Barely more than a week after getting back from our Auckland trip, I was on the road again, this time to get to Wellington for a Chaine event. J2 stayed home this time to look after the boys, and also to work on a website thing he’s doing for our lodge group. Wednesday morning I got in the car and took the three-hour drive to Christchurch where I took care of a few errands, such as trying out beds for the new rooms (the ones we’re buying are commercial, and there is nowhere to experience them other than the factory, apparently), picking up sample fabrics for our sofa beds, and looking at wooden furniture at a hardwood furniture factory. I even managed to find a bamboo tea tray for serving our pu’erh tea, something I’d been looking for for ages.
On Thursday morning I left drizzly Christchurch for the flight to Wellington. Wellington is notoriously windy, of course, so flying in can always be a bit of an “experience”, but this time the weather was just a bit wet. In fact, they were having a thunderstorm, so we were somewhat delayed landing, and then once on the ground we had to wait a bit before the lightning abated and they could let the ground crew remove the checked baggage. Still, I managed to get to my hotel in good time to get to a meeting I had organised to see one of the travel agents that we work with regularly to update them on news at the lodge.
After the meeting, I was collected by a fellow Chaine board member who had picked up another two board members already and who planned to drive us to her house for a meeting before we would head out to a dinner event. Unfortunately, a massive rainstorm was hitting the area, shutting down the highway that we needed to take, along with the commuter rail service, and causing businesses all over the area to close early, throwing thousands of people onto the already congested roads and turning what should have been a 20-minute ride into what would take at least two hours. We took a quick decision and cancelled the meeting, but the dinner was decided should go on, since a) the restaurant had already prepared for the expected 60 guests, b) the event was a fundraiser for the young chef who won the competition that we held a number of months ago so that she could afford to attend the international competition to be held in Budapest in September, and c) people (like me) had flown in for the event.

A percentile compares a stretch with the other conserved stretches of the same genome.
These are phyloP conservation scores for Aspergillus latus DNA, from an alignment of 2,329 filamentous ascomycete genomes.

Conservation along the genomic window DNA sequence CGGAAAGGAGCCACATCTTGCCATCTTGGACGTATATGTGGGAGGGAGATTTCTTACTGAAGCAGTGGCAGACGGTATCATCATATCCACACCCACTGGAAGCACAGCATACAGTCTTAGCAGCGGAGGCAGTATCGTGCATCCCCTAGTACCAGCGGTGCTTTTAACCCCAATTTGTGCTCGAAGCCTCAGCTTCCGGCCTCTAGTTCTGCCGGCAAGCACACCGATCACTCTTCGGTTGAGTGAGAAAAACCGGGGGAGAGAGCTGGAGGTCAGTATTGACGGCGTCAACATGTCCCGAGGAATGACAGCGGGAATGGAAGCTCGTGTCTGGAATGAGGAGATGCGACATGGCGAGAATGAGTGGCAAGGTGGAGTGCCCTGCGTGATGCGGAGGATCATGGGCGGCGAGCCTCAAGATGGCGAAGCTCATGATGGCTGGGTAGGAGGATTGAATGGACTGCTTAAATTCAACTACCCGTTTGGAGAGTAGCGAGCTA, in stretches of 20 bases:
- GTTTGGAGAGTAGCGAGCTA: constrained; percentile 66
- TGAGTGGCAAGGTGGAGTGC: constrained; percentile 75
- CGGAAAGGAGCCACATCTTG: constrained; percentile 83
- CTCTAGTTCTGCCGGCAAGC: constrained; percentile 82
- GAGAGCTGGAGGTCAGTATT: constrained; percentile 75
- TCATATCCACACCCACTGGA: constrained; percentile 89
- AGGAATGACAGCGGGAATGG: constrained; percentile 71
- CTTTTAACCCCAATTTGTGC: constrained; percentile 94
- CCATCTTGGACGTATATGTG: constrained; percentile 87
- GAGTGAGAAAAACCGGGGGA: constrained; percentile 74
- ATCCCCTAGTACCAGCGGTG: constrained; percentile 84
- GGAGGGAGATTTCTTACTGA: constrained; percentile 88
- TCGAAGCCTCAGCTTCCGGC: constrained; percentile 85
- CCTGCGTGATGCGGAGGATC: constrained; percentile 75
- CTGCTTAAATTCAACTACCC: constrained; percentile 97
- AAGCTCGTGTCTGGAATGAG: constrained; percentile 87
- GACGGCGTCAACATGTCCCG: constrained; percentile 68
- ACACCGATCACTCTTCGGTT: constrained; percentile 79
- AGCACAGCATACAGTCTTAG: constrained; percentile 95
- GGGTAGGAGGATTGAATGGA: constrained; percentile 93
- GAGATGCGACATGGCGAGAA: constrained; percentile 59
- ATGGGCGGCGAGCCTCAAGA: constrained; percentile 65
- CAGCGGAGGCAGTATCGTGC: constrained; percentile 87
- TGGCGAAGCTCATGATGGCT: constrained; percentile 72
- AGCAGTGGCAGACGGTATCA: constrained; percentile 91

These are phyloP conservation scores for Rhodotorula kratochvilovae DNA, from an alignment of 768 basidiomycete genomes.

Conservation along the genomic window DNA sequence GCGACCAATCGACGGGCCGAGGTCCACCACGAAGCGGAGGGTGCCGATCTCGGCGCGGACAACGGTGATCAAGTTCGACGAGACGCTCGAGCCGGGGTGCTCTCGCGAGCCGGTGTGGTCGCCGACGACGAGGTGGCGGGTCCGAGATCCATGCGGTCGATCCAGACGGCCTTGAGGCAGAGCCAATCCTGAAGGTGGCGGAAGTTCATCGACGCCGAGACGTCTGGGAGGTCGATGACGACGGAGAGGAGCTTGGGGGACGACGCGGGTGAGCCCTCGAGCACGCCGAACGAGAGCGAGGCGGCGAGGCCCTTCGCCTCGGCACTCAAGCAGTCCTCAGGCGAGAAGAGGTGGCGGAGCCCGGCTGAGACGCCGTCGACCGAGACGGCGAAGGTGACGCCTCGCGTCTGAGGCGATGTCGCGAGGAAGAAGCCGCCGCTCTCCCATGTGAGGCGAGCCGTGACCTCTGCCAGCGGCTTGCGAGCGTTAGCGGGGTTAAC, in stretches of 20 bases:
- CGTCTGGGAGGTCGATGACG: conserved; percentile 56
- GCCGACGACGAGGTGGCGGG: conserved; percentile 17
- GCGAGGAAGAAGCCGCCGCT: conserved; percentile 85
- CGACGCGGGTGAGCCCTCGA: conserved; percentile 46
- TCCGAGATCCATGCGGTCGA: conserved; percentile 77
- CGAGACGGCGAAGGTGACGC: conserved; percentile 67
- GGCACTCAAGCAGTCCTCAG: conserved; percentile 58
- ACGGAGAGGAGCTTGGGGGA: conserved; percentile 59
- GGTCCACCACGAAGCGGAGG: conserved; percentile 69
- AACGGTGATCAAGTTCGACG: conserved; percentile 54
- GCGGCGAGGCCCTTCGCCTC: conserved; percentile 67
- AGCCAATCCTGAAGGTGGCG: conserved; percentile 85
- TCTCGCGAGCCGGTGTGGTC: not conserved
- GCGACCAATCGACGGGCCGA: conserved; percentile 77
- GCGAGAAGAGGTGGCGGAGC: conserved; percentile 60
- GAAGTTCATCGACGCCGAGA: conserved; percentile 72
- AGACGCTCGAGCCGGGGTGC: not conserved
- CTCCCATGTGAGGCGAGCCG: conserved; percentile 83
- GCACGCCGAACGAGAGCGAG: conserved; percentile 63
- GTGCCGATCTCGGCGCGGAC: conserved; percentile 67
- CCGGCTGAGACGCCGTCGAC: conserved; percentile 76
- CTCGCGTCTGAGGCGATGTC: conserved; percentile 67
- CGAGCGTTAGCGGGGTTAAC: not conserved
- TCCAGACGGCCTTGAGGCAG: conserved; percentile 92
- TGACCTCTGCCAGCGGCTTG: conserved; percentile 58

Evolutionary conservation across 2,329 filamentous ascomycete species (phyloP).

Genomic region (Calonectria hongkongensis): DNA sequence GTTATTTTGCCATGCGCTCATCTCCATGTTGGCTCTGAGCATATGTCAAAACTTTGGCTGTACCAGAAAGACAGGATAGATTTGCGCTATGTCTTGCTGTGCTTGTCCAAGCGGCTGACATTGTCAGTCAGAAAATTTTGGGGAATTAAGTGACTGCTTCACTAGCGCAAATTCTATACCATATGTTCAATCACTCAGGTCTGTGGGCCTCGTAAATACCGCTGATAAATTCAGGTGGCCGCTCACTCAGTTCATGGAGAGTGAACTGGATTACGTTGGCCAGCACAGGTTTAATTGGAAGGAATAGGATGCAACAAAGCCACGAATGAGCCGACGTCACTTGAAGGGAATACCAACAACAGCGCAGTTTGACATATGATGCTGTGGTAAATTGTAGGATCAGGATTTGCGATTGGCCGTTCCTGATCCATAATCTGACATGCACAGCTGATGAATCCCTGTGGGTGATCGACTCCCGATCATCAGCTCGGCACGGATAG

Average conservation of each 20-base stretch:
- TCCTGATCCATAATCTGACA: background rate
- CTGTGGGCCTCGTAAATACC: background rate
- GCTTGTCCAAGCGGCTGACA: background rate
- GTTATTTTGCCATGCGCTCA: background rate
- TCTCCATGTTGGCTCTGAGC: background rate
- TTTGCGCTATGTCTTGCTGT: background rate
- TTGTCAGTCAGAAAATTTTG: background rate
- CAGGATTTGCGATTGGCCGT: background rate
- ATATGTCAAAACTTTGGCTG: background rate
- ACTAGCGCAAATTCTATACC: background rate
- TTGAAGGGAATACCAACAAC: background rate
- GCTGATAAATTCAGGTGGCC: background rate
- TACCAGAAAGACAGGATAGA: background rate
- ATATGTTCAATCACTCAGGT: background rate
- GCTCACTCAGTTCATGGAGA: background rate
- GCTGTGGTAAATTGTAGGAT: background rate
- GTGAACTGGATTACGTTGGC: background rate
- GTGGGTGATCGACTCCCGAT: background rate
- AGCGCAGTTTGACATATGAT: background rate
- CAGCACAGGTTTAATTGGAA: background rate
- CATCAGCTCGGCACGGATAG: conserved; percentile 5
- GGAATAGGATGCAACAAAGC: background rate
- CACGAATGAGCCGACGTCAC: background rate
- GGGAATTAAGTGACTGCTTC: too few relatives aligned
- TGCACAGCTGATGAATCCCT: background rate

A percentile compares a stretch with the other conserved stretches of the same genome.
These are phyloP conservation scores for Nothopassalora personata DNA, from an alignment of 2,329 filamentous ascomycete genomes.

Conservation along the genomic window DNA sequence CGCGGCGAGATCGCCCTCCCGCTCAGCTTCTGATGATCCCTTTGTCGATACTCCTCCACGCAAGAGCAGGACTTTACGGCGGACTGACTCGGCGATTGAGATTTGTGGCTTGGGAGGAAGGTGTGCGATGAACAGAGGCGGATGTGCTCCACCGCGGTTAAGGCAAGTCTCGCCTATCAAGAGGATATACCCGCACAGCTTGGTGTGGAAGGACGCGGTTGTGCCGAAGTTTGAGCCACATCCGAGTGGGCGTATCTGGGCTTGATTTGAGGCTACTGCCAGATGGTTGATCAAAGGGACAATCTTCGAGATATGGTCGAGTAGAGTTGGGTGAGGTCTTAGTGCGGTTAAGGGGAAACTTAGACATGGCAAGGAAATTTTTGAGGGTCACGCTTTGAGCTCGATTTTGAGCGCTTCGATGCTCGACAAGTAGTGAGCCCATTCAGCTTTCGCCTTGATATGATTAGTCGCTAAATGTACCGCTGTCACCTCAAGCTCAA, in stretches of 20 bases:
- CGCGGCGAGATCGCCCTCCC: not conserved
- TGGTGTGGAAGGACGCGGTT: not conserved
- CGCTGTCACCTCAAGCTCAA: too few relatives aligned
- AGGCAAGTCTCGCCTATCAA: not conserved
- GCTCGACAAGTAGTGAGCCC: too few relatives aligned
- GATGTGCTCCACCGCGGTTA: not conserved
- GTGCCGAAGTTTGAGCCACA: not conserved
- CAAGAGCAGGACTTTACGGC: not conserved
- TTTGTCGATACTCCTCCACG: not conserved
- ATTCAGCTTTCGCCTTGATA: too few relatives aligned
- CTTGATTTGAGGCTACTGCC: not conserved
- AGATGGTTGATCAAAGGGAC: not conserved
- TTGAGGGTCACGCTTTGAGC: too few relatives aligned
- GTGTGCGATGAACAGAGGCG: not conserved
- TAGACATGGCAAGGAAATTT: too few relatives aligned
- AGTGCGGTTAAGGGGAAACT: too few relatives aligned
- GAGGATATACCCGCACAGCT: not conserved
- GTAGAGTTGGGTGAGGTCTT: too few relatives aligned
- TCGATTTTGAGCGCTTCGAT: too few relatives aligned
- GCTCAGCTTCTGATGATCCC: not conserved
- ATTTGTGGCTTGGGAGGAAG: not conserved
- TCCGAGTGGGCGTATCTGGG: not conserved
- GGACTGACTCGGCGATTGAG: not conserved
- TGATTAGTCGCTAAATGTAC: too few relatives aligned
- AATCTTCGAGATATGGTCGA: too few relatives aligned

As we inched along the highway, however, all our cellphones were going crazy with people phoning us, us phoning people, and everyone trying to see whether the roads were clearing, getting worse, or alternate routes were opening up. To say the least, it was an interesting afternoon. We finally got to the house, where the four of us quickly changed into black tie for the dinner, and when we got to the restaurant we were shocked to find that out of the expected 60 guests, 57 had actually made it! The evening was going to be a success after all!
The dinner was a six-course affair, with each course prepared by either our competitor or her chef, who had just joined the Chaine. Happily for us who were involved with the competition, the dishes prepared by the competitor were the best of the evening, in particular a lamb Wellington dish that was just delicious. Unfortunately, and for reasons that I cannot quite comprehend, I did not make it to the dessert course, since something either did not agree with me or perhaps I was taking in more alcohol than the limited amount of food I had had that day could absorb (the sum of food I’d eaten before the dinner amounted to a few pieces of toast at breakfast and an apricot bar that we grabbed when we fuelled up the car for the drive). Not a wonderful sensation, especially since I was on photo duty, and did not want anyone to know that I was in a bad way. Happily it passed quickly enough, and the drive back to my hotel was far shorter than the one out so before too long I was back in bed and feeling fine.
The next day the newspapers were full of news of the floods and chaos in Wellington, but the weather had passed and was not too bad. I had another couple of meetings in the morning with more travel agents, but the rest of the day was mine to do what I wanted. I took the chance to visit the Te Papa National Museum to see their exhibit on the 100th anniversary of the Gallipoli landings. What an excellent exhibit it was, too, with enormous models of a number of soldiers made by the Weta Workshop folks and loads of interesting information that was completely new to me. It really did help somewhat to make it clear why Anzac Day is such a big deal here, despite the fact that the battle was a rout for the New Zealand (and Australian) forces and it was against a foe with which NZ (and Australia) had absolutely no argument.
In the evening I went out to the house of some friends (guests from last year who now come to Oamaru twice a year for the Steampunk and Victorian festivals, staying with us for up to a week at a time) for a wonderful dinner and an opportunity to sample some options for a signature cocktail they have offered to design for the lodge (they still have some work to do). It was so nice that they did not go on and on about being nervous cooking for me, but instead just put together a really tasty and clever meal, starting with “fish and chips” (though theirs comprised little fried whitebait and chips–when I steal this idea I’ll do it with shoestring potatoes so it’ll look like a cute miniature version of the iconic classic) and then moving on to beef Wellington (meaning I had meat Wellington both nights of my stay in Wellington).
It was overall a lovely visit to the capital, despite the weather and my bout of stomach issues, and I look forward to going back in October to judge the next national Jeune Chef Rôtisseur competition.